Do you ever wish your students would speak up more in class? You’re not alone. A recent study found that the average UK student only contributes four words to each lesson.
There is good news, though. Teaching approaches that embrace oracy can help improve student literacy, both verbally and non-verbally.
Want to know more about oracy and boosting writing outcomes for students in your classroom? You’ve come to the right place. Keep reading this guide for absolutely everything you need to know.
- 1 What Is Oracy?
- 2 Oracy Skillsets
- 3 Who Can Benefit From Oracy?
- 4 The Benefits of Oracy in the Classroom
- 6 Oracy Tips to Use In Your Classroom
What Is Oracy?
Oracy is the ability to communicate ideas, ask questions for understanding, and engage with others. Promoting oracy in the classroom builds speaking and listening skills. It can also help children improve their written language skills.
With an oracy skillset, children can gain the vocabulary to say what they want to say. They’ll learn how to structure thoughts in a way that makes sense to others.
Students who learn oracy are more confident than their peers. They’re also empathetic, having learned the ability to listen to others and understand alternative perspectives.
Oracy may be the single most important skill children can learn. And at Chatta, we’re making teaching oracy easier than ever before.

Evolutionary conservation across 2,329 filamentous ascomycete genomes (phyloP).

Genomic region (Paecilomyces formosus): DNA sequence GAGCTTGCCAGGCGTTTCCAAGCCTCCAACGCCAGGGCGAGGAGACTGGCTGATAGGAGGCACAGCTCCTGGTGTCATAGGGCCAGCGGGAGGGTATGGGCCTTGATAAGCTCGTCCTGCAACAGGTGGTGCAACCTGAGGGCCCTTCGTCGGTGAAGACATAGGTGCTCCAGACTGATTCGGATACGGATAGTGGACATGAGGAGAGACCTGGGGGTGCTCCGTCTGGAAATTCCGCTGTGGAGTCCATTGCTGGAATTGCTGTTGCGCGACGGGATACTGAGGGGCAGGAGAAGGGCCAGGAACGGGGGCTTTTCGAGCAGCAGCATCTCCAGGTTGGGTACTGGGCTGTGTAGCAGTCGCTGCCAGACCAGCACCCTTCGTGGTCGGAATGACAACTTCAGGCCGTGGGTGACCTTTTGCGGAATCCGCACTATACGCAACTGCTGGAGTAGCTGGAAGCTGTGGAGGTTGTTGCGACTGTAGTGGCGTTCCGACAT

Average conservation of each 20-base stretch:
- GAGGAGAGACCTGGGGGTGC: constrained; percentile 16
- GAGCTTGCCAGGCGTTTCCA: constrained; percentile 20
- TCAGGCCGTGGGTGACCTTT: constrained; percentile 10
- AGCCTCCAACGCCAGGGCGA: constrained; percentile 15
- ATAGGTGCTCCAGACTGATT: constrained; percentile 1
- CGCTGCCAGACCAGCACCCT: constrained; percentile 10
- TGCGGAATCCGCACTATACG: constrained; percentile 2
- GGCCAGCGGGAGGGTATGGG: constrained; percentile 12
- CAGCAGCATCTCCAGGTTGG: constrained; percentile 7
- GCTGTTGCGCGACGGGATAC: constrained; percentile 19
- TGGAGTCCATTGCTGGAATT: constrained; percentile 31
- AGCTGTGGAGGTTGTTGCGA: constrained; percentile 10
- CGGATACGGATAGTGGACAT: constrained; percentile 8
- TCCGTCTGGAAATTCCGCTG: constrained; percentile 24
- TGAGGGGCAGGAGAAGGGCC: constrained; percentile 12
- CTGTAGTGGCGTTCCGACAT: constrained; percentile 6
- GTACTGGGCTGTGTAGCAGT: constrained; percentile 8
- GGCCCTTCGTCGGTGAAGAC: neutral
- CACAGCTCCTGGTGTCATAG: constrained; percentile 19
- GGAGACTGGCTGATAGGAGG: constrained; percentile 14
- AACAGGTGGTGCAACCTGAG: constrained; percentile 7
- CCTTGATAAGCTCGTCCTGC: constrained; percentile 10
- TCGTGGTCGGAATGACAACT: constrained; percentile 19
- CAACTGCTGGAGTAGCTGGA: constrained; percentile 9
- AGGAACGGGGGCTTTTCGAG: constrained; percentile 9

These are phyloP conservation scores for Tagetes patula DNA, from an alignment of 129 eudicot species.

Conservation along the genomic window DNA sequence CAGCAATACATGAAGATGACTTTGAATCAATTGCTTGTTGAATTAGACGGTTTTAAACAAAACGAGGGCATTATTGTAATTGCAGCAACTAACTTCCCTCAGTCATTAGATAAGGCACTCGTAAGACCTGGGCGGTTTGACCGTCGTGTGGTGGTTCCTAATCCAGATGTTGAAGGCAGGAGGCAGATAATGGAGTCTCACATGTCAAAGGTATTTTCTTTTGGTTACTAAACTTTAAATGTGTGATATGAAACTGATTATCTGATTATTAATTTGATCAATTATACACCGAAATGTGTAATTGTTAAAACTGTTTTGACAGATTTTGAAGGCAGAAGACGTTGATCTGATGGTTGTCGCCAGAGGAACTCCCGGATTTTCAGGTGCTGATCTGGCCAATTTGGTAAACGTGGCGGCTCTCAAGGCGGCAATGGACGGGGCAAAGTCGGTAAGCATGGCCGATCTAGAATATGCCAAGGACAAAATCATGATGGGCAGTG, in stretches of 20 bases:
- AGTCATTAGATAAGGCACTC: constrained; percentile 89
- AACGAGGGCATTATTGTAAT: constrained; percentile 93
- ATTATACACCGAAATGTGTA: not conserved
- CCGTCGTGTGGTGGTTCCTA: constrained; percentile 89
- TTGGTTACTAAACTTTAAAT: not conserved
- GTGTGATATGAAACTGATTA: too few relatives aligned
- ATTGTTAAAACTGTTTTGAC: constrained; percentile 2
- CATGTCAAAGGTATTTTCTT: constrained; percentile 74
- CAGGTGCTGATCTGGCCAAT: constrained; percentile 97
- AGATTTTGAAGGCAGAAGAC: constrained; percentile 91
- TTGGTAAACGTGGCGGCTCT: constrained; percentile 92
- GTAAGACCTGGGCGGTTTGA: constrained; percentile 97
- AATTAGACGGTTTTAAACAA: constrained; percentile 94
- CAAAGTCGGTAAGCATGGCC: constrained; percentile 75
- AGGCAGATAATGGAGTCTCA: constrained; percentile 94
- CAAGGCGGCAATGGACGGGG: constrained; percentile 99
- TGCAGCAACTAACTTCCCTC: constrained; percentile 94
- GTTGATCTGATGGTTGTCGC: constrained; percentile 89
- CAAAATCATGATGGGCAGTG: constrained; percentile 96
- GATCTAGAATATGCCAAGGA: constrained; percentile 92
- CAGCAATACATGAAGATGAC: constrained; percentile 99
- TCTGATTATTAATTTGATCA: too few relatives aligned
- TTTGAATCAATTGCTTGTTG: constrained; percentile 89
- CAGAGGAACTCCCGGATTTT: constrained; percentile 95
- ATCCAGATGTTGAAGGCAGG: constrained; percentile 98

As with any lesson in the classroom, there are key performance indicators to measure students’ progress. In oracy, we call these oracy skillsets.
Oracy skillsets serve the ultimate goal of making students more persuasive speakers and writers. Here are the top four skillsets that help measure progress toward and show how to improve oracy outcomes.
Reasoning and Evidence
Persuasion is important in verbal and written communication. And becoming a persuasive speaker and writer hinges on developing argumentation skills.
The ability to use reasoning and evidence shows that children can speak and write persuasively. Oracy helps develop these abilities by honing cognitive skills and expanding knowledge stored in memory.
Listening and Response